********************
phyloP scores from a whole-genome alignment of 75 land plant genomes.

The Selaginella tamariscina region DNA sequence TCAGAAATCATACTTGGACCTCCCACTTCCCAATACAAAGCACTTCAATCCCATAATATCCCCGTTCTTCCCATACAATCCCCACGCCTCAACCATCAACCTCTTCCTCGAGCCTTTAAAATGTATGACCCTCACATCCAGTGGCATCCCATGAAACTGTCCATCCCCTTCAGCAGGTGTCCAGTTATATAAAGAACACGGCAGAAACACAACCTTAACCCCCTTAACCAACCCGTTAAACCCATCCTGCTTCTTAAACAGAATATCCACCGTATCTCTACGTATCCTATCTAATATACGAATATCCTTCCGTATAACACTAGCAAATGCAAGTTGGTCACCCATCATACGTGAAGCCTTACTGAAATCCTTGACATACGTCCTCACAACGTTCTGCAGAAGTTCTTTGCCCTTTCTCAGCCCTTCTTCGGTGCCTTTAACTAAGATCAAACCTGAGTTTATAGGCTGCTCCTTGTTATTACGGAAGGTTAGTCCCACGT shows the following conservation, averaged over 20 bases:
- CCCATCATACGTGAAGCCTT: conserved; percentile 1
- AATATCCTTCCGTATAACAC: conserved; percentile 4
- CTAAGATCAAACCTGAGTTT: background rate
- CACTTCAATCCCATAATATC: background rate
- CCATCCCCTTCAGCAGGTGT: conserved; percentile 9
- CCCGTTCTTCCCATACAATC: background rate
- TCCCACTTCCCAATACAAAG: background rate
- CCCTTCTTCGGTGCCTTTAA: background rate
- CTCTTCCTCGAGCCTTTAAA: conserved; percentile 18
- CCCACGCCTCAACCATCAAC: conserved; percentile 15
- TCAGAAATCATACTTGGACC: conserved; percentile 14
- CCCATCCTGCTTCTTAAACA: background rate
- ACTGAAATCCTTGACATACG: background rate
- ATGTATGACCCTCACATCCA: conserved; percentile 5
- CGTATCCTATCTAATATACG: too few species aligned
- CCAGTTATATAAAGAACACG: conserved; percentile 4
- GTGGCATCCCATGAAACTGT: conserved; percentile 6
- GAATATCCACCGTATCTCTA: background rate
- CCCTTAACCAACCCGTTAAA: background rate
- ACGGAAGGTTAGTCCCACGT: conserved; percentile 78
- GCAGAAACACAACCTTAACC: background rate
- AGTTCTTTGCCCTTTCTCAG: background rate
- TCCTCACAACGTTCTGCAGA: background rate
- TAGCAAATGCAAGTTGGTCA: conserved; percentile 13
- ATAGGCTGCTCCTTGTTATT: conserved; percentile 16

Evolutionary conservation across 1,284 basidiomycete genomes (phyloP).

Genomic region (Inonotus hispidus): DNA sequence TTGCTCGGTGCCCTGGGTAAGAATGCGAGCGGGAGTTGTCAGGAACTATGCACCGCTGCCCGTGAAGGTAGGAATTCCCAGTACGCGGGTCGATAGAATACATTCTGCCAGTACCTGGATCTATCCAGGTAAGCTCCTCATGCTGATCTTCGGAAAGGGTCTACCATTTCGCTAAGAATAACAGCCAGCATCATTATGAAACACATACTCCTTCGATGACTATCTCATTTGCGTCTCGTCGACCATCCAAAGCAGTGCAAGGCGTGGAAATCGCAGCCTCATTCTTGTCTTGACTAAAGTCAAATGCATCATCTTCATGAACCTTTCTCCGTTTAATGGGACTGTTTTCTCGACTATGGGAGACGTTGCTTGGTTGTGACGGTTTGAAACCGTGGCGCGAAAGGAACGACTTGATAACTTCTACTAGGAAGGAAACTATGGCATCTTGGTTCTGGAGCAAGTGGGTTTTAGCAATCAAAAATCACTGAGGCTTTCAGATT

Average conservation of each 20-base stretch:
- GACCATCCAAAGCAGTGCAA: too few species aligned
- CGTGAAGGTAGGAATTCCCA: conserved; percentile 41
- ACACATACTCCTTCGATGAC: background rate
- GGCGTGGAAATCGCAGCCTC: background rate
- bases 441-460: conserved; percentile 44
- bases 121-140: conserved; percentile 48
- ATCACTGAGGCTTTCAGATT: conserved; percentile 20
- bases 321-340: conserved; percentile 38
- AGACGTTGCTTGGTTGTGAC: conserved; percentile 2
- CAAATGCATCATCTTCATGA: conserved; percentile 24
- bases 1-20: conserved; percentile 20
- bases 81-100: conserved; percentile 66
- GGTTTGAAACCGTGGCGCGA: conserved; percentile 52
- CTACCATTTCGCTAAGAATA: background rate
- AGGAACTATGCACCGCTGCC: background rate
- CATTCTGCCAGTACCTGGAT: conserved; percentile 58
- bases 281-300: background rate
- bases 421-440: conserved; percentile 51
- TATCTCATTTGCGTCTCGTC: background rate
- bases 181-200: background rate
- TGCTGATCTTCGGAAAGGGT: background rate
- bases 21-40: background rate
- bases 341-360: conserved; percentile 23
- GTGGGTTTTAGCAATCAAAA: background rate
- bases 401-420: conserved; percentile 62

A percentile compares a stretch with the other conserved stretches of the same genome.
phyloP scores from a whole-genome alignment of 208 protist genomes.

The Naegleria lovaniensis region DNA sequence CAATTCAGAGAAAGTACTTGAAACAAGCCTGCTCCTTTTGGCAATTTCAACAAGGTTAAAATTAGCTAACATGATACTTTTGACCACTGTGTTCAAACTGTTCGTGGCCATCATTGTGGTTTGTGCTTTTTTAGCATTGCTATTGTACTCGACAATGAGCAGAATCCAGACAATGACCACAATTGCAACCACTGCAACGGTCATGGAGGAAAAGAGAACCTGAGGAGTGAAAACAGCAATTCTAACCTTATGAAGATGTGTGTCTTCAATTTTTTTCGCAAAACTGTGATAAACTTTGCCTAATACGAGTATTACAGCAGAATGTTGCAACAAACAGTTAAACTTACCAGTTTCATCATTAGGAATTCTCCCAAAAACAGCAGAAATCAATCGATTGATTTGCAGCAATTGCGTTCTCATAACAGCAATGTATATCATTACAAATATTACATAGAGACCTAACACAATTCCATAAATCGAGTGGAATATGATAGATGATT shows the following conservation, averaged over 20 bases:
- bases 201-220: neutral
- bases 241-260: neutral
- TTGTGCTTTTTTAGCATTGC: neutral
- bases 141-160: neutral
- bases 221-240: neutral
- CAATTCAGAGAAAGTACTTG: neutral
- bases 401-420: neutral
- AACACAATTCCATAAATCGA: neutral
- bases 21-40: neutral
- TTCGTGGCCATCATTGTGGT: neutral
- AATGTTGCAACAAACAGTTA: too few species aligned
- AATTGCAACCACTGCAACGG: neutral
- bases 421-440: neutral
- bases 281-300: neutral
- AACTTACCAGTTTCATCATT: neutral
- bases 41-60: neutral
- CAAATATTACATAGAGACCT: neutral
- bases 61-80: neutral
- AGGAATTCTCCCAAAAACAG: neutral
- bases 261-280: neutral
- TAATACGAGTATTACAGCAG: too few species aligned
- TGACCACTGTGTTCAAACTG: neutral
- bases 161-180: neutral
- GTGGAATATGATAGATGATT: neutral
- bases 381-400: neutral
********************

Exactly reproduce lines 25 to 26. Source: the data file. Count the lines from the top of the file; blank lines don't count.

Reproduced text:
- TCCTCACAACGTTCTGCAGA: background rate
- TAGCAAATGCAAGTTGGTCA: conserved; percentile 13